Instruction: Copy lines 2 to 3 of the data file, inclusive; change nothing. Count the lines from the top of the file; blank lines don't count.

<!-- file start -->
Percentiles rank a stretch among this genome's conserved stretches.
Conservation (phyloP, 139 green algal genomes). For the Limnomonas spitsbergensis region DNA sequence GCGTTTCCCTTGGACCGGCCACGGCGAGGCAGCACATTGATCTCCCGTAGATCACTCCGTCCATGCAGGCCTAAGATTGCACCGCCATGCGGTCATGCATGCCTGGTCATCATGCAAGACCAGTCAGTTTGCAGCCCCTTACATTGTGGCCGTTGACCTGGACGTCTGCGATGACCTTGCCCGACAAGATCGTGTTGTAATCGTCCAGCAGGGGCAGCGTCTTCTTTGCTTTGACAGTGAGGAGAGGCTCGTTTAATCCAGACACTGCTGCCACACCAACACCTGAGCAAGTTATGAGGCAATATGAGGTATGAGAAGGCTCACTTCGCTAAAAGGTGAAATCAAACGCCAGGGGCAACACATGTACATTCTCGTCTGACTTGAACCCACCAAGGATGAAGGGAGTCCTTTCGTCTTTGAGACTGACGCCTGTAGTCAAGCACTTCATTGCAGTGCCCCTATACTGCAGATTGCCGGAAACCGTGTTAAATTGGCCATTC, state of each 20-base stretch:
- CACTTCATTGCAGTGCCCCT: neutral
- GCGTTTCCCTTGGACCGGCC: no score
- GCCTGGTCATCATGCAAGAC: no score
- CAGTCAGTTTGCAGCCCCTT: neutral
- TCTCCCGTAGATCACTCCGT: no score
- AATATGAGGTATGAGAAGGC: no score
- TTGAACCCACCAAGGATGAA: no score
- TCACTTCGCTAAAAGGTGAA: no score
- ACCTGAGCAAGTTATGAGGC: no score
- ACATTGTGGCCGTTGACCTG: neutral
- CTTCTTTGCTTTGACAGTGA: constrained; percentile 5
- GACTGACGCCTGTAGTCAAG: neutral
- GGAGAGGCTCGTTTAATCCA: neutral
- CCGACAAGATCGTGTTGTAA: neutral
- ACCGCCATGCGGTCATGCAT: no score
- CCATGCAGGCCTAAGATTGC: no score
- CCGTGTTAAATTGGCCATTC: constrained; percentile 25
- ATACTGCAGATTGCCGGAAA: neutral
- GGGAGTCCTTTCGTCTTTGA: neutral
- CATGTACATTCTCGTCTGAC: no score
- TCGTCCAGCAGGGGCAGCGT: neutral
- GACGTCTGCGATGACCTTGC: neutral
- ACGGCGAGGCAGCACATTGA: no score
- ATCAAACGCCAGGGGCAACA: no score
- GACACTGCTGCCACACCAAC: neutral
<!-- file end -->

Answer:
Conservation (phyloP, 139 green algal genomes). For the Limnomonas spitsbergensis region DNA sequence GCGTTTCCCTTGGACCGGCCACGGCGAGGCAGCACATTGATCTCCCGTAGATCACTCCGTCCATGCAGGCCTAAGATTGCACCGCCATGCGGTCATGCATGCCTGGTCATCATGCAAGACCAGTCAGTTTGCAGCCCCTTACATTGTGGCCGTTGACCTGGACGTCTGCGATGACCTTGCCCGACAAGATCGTGTTGTAATCGTCCAGCAGGGGCAGCGTCTTCTTTGCTTTGACAGTGAGGAGAGGCTCGTTTAATCCAGACACTGCTGCCACACCAACACCTGAGCAAGTTATGAGGCAATATGAGGTATGAGAAGGCTCACTTCGCTAAAAGGTGAAATCAAACGCCAGGGGCAACACATGTACATTCTCGTCTGACTTGAACCCACCAAGGATGAAGGGAGTCCTTTCGTCTTTGAGACTGACGCCTGTAGTCAAGCACTTCATTGCAGTGCCCCTATACTGCAGATTGCCGGAAACCGTGTTAAATTGGCCATTC, state of each 20-base stretch:
- CACTTCATTGCAGTGCCCCT: neutral